"If every town had one of these, we could weather any political storm." So said performing artist Chris Smither last night to a sold-out crowd at the Spire Center for the Performing Arts in Plymouth. He was talking about the venue, a former house of worship turned performing arts space—a more appropriate fit for the transformative experiences we need so much, in the language we speak today. Music just might be one thing that can help keep us from collectively jumping off a cultural ledge. Well, Chris Smither's music certainly will, at least in this house. A bluesman, a songwriter, the voice of a poet fitted over acoustic guitarwork that is impeccably, precisely natural: the musical incarnation of freedom. He's been writing and performing for more than 50 years, and owns the stage with the poise of a statesman, only with open eyes and an open heart. Ego checked at the door. Thank God he lives, so we can too.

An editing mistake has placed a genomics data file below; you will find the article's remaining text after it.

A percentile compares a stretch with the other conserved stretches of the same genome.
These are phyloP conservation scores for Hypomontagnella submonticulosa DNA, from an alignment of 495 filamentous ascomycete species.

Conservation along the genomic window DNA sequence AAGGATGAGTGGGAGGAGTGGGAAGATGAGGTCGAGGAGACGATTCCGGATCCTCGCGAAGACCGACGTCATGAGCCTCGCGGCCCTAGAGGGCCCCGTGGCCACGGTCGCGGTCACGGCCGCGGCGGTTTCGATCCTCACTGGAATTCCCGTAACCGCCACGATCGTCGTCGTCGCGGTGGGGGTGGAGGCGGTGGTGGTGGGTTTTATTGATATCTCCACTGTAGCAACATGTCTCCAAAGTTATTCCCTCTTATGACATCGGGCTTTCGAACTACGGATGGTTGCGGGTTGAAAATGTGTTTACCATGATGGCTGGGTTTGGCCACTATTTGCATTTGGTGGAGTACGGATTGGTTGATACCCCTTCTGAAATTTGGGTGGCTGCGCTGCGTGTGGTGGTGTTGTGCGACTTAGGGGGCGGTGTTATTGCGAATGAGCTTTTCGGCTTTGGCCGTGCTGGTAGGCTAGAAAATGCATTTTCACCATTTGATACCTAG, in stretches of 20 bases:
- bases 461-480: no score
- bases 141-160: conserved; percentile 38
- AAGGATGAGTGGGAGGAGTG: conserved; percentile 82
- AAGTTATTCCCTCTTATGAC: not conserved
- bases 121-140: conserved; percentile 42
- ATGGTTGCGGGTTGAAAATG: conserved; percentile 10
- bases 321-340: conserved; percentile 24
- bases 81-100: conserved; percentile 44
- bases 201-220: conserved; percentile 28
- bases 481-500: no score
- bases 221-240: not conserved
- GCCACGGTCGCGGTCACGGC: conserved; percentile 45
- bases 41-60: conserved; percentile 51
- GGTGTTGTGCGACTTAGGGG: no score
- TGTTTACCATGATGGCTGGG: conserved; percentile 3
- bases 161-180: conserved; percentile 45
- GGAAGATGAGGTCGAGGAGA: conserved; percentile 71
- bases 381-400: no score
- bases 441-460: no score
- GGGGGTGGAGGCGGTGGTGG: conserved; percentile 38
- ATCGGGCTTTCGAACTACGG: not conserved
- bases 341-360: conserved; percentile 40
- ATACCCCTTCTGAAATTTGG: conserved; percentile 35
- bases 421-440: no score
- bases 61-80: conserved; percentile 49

Watch him here by clicking this link. I tried to embed the video but Blogger took it away. You'll have to follow this link. And please do. It's worth it. But come right back.
And so with that said...
I haven't been writing much since November 9, because I've been stuck for what to say. No words, and too many words. I've been trying not to close off. Forcing myself to read the news. Forcing myself to hear what my activist friends have to say.
"Organize," they say. They have petitions. I signed some.
"March," they implore. I probably won't.
"And call the hell out of Washington! Tell them this is not right!" Will I call any of these reps? Probably not. (But I do agree. It's horrific and devastating, and it keeps me up at night. Then again, so does...um... everything?)
Someone I know posted a color-coded spreadsheet with the numbers of all our House and Senate members, with phone numbers and suggested days to call each. So she wouldn't forget who to call and when. So she wouldn't get overwhelmed by the task at hand. So we could do it too. So much to do. Such a big world to save; such small shoulders.
You see, I am a poor boy too.
I have no gift to bring, that's fit to give a king.
Shall I play for you?
The ox and lamb kept time.
I played my drum for him.
I played my best for him.
Then he smiled at me... Me and my drum.
Click here to listen to Alex Boyé sing it with his African choir.